For many parents of college-bound juniors and seniors as well as graduate school candidates, it will soon be time to file financial aid forms.
Last month I covered several strategies to lower your expected family contribution (EFC) which can be found here.
For help with scholarships or other free money, you can find information at the College Board under “Fund Finder” or try some of the free resources available at www.Scholarships.com or www.FastWeb.com.
If you or a child or grandchild are going to college or grad school, you may want to consider these tips to help increase your eligibility for financial aid.
Aid Varies Based on Cost of Attendance
Tip #1: Integrate financing with college search
Don’t search for a college based on sticker price. Most students never pay the sticker price. And to improve the odds for aid, look at colleges where your student’s credentials will put him or her at the top quartile for that college.
Tip #2: Don’t Overvalue Your Assets
Too often parents will simply provide the current value of investments, real estate or businesses. This may actually overvalue assets which may reduce the amount of aid that your student may qualify for when it’s needed most. You need to consider the impact from a “liquidity” discount as well as the impact of taxes from the sale of assets.
Tip #3: Spend the Custodial Accounts
Custodial accounts like UGMAs or UTMAs may have cash accumulated in them. These accounts will be assessed at the higher student’s rate by the financial aid system. It’s better to use the proceeds to buy big ticket items that the student may need now (i.e. computers, dorm furniture, car) instead of having to list it as an asset on the aid form. Alternately, you could transfer the proceeds to a 529 account listing the parent as the owner.
Tip #4: Change the Composition of Assets in Your Investments
Investment income and dividends reported on tax returns for the Base Year (the year before your student will start the freshman year) will potentially adversely impact the offer of aid. So it makes sense to revisit your investment allocations and consider shifting from dividend-paying or fixed income investments into more growth-oriented assets.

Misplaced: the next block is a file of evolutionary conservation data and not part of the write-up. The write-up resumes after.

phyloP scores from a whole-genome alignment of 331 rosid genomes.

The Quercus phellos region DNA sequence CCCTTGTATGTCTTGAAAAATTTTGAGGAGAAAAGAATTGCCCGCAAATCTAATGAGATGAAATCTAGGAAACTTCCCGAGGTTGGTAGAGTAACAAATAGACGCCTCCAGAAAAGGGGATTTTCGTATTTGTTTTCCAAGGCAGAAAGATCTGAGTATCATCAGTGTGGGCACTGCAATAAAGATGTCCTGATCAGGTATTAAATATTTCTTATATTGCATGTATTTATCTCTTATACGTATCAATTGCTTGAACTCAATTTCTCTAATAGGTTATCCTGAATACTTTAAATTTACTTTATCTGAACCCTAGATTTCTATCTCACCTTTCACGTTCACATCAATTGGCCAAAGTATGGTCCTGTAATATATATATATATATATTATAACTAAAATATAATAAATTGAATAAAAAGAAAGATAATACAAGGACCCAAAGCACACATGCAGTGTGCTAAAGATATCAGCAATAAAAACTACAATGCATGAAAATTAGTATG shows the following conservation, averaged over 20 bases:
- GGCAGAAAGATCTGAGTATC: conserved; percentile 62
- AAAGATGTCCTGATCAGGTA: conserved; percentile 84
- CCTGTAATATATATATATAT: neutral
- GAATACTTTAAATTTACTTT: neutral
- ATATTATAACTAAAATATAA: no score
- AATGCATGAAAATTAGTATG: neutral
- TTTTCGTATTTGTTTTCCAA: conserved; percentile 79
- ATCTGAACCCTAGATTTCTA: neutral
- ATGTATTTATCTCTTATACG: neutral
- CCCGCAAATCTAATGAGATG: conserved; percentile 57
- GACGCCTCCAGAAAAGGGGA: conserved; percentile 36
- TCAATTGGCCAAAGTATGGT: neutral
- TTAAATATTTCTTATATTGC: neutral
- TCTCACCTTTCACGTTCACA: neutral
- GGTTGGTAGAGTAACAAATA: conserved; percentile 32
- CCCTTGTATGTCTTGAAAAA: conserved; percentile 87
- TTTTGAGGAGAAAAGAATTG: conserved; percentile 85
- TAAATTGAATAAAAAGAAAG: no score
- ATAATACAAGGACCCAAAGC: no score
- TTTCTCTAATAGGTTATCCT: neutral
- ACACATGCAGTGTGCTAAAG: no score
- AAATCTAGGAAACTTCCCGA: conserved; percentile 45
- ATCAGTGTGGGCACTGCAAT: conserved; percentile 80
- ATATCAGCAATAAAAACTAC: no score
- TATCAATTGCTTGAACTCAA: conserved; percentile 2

Tip #5: Change the Types of Income Reported on Your Tax Return
For those who own investment real estate, there are ways to shift the income from investment property to income from a business which is assessed at a lower rate.
Such strategies will help lower the Expected Family Contribution and improve the odds of receiving more aid. For every $1 reduction in income, you increase your chances of aid by 47 cents.
Tip #6: Work with a Financial Planner Who Understands the Rules for Financial Aid
Not every tax or financial adviser is familiar with the intricacies of the financial aid system.
Improperly reporting income or assets will have a long-term negative impact on your student’s aid chances and may jeopardize a parent’s retirement assets.
In one case, a widowed mother of a child going to college took the advice of a stock broker who convinced here to shift more than $400,000 in cash inherited to an investment portfolio of stocks and bonds. The investments did so well producing dividends and income that the woman’s child lost out on financial aid.
As cash there was a loophole that allowed this money to be exempted from financial aid consideration. But once it had been invested and earned reported income, this amount was assumed to be available for covering college costs.
For more specific help with college funding strategies including tax planning, investing or applying for financial aid, please call 978-388-0020, 978-416-4107 or 617-398-7494.